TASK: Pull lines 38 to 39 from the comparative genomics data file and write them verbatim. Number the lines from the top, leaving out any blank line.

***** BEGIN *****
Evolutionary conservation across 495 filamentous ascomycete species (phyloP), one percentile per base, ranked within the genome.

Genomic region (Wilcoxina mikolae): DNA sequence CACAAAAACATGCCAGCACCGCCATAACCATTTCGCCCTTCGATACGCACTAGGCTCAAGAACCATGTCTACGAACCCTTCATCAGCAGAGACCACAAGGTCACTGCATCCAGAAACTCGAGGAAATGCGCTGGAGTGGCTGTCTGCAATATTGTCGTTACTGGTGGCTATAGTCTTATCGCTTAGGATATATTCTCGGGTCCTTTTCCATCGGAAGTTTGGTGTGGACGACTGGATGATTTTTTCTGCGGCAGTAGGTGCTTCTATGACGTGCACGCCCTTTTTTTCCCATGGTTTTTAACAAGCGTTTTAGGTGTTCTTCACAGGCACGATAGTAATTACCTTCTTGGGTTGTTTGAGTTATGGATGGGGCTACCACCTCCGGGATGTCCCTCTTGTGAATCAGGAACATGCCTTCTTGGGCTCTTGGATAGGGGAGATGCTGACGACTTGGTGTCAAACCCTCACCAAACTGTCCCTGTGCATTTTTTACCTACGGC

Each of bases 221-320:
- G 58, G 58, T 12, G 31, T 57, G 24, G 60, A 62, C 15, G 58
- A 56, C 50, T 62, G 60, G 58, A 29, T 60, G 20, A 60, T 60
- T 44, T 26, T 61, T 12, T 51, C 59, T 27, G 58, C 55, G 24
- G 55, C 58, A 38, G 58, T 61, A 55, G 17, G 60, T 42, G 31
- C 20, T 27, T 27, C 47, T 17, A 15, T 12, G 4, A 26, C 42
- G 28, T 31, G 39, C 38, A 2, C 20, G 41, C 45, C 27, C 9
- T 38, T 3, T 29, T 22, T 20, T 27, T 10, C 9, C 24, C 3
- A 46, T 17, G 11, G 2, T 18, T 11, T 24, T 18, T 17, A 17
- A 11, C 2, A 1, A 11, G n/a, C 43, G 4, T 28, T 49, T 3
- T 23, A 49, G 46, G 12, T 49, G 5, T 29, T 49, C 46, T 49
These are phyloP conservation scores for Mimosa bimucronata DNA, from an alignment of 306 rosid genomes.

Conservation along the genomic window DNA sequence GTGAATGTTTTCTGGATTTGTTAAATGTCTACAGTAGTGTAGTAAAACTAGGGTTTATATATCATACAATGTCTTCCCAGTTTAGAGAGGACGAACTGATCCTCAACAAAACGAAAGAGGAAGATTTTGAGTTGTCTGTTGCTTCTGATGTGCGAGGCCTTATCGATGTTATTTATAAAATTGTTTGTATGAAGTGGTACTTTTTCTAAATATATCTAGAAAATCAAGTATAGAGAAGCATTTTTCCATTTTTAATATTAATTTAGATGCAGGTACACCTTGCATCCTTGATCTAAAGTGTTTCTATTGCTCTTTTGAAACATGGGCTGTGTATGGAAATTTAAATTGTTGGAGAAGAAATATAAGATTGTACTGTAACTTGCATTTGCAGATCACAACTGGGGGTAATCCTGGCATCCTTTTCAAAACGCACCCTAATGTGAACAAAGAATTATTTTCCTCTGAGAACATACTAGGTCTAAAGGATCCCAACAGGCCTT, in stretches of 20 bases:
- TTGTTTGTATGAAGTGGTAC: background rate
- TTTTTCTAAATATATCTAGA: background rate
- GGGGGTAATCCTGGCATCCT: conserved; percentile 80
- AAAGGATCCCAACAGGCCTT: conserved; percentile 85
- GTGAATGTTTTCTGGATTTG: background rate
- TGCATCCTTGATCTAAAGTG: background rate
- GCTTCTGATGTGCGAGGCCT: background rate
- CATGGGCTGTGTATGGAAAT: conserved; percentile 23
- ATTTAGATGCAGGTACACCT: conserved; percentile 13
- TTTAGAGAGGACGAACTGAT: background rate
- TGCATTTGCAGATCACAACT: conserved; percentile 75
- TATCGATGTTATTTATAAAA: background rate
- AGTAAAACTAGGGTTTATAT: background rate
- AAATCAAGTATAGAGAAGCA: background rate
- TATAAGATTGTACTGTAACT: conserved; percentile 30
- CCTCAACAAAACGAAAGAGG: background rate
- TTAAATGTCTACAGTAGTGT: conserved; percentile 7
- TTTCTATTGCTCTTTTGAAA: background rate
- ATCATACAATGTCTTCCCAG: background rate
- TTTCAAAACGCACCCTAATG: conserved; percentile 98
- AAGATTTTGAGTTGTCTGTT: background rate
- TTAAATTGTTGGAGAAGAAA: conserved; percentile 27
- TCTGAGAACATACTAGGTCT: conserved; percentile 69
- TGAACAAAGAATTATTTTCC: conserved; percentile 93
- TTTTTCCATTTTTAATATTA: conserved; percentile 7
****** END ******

- TCTGAGAACATACTAGGTCT: conserved; percentile 69
- TGAACAAAGAATTATTTTCC: conserved; percentile 93